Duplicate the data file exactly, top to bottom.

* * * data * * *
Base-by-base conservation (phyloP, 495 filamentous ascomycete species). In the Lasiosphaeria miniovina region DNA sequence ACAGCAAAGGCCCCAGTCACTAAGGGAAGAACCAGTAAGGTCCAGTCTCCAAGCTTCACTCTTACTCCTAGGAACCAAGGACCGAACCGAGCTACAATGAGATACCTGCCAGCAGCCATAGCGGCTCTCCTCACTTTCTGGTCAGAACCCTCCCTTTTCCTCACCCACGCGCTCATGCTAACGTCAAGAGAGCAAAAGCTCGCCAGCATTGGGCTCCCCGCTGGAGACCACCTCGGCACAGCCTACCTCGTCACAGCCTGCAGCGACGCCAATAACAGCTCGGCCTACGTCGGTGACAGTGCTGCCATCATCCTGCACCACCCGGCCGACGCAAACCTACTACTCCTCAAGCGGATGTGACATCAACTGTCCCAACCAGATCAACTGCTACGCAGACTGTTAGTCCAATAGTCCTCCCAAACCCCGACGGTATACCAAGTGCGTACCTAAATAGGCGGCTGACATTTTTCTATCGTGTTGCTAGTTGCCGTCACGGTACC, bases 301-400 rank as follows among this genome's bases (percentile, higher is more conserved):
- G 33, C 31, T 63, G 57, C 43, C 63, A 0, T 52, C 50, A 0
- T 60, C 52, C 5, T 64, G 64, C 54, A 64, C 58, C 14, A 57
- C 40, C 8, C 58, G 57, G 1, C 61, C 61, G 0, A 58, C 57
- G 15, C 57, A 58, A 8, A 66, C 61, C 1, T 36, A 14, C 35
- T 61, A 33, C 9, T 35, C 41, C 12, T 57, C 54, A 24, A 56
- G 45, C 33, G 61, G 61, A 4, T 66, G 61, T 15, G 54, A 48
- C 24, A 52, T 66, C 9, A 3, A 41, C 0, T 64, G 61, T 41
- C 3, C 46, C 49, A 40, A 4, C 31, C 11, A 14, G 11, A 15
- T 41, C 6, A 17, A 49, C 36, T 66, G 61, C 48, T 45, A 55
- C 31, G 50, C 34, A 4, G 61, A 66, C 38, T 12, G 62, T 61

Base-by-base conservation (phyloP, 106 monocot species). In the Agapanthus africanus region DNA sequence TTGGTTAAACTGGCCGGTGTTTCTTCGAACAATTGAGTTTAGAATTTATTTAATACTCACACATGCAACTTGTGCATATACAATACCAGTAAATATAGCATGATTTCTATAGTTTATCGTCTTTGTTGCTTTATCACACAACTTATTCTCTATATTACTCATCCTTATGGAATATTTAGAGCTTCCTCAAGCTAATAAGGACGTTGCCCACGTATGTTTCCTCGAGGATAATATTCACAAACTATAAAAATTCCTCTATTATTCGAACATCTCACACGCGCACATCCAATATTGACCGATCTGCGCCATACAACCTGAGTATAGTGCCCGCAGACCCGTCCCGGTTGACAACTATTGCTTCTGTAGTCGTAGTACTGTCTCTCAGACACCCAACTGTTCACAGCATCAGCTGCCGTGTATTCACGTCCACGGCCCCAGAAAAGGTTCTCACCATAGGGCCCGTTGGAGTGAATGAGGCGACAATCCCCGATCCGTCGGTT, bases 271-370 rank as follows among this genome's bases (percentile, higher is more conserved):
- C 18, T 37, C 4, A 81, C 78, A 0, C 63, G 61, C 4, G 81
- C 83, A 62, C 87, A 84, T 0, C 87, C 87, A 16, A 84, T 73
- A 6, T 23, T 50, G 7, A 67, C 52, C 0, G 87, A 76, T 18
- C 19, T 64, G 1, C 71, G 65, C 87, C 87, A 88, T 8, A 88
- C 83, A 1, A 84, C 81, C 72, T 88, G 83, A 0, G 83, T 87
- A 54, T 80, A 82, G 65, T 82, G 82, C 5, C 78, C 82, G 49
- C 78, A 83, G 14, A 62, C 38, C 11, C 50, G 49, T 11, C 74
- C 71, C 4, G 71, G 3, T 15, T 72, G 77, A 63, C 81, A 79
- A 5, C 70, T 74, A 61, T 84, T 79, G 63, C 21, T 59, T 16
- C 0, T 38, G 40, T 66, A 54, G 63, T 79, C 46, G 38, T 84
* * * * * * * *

Base-by-base conservation (phyloP, 495 filamentous ascomycete species). In the Lasiosphaeria miniovina region DNA sequence ACAGCAAAGGCCCCAGTCACTAAGGGAAGAACCAGTAAGGTCCAGTCTCCAAGCTTCACTCTTACTCCTAGGAACCAAGGACCGAACCGAGCTACAATGAGATACCTGCCAGCAGCCATAGCGGCTCTCCTCACTTTCTGGTCAGAACCCTCCCTTTTCCTCACCCACGCGCTCATGCTAACGTCAAGAGAGCAAAAGCTCGCCAGCATTGGGCTCCCCGCTGGAGACCACCTCGGCACAGCCTACCTCGTCACAGCCTGCAGCGACGCCAATAACAGCTCGGCCTACGTCGGTGACAGTGCTGCCATCATCCTGCACCACCCGGCCGACGCAAACCTACTACTCCTCAAGCGGATGTGACATCAACTGTCCCAACCAGATCAACTGCTACGCAGACTGTTAGTCCAATAGTCCTCCCAAACCCCGACGGTATACCAAGTGCGTACCTAAATAGGCGGCTGACATTTTTCTATCGTGTTGCTAGTTGCCGTCACGGTACC, bases 301-400 rank as follows among this genome's bases (percentile, higher is more conserved):
- G 33, C 31, T 63, G 57, C 43, C 63, A 0, T 52, C 50, A 0
- T 60, C 52, C 5, T 64, G 64, C 54, A 64, C 58, C 14, A 57
- C 40, C 8, C 58, G 57, G 1, C 61, C 61, G 0, A 58, C 57
- G 15, C 57, A 58, A 8, A 66, C 61, C 1, T 36, A 14, C 35
- T 61, A 33, C 9, T 35, C 41, C 12, T 57, C 54, A 24, A 56
- G 45, C 33, G 61, G 61, A 4, T 66, G 61, T 15, G 54, A 48
- C 24, A 52, T 66, C 9, A 3, A 41, C 0, T 64, G 61, T 41
- C 3, C 46, C 49, A 40, A 4, C 31, C 11, A 14, G 11, A 15
- T 41, C 6, A 17, A 49, C 36, T 66, G 61, C 48, T 45, A 55
- C 31, G 50, C 34, A 4, G 61, A 66, C 38, T 12, G 62, T 61

Base-by-base conservation (phyloP, 106 monocot species). In the Agapanthus africanus region DNA sequence TTGGTTAAACTGGCCGGTGTTTCTTCGAACAATTGAGTTTAGAATTTATTTAATACTCACACATGCAACTTGTGCATATACAATACCAGTAAATATAGCATGATTTCTATAGTTTATCGTCTTTGTTGCTTTATCACACAACTTATTCTCTATATTACTCATCCTTATGGAATATTTAGAGCTTCCTCAAGCTAATAAGGACGTTGCCCACGTATGTTTCCTCGAGGATAATATTCACAAACTATAAAAATTCCTCTATTATTCGAACATCTCACACGCGCACATCCAATATTGACCGATCTGCGCCATACAACCTGAGTATAGTGCCCGCAGACCCGTCCCGGTTGACAACTATTGCTTCTGTAGTCGTAGTACTGTCTCTCAGACACCCAACTGTTCACAGCATCAGCTGCCGTGTATTCACGTCCACGGCCCCAGAAAAGGTTCTCACCATAGGGCCCGTTGGAGTGAATGAGGCGACAATCCCCGATCCGTCGGTT, bases 271-370 rank as follows among this genome's bases (percentile, higher is more conserved):
- C 18, T 37, C 4, A 81, C 78, A 0, C 63, G 61, C 4, G 81
- C 83, A 62, C 87, A 84, T 0, C 87, C 87, A 16, A 84, T 73
- A 6, T 23, T 50, G 7, A 67, C 52, C 0, G 87, A 76, T 18
- C 19, T 64, G 1, C 71, G 65, C 87, C 87, A 88, T 8, A 88
- C 83, A 1, A 84, C 81, C 72, T 88, G 83, A 0, G 83, T 87
- A 54, T 80, A 82, G 65, T 82, G 82, C 5, C 78, C 82, G 49
- C 78, A 83, G 14, A 62, C 38, C 11, C 50, G 49, T 11, C 74
- C 71, C 4, G 71, G 3, T 15, T 72, G 77, A 63, C 81, A 79
- A 5, C 70, T 74, A 61, T 84, T 79, G 63, C 21, T 59, T 16
- C 0, T 38, G 40, T 66, A 54, G 63, T 79, C 46, G 38, T 84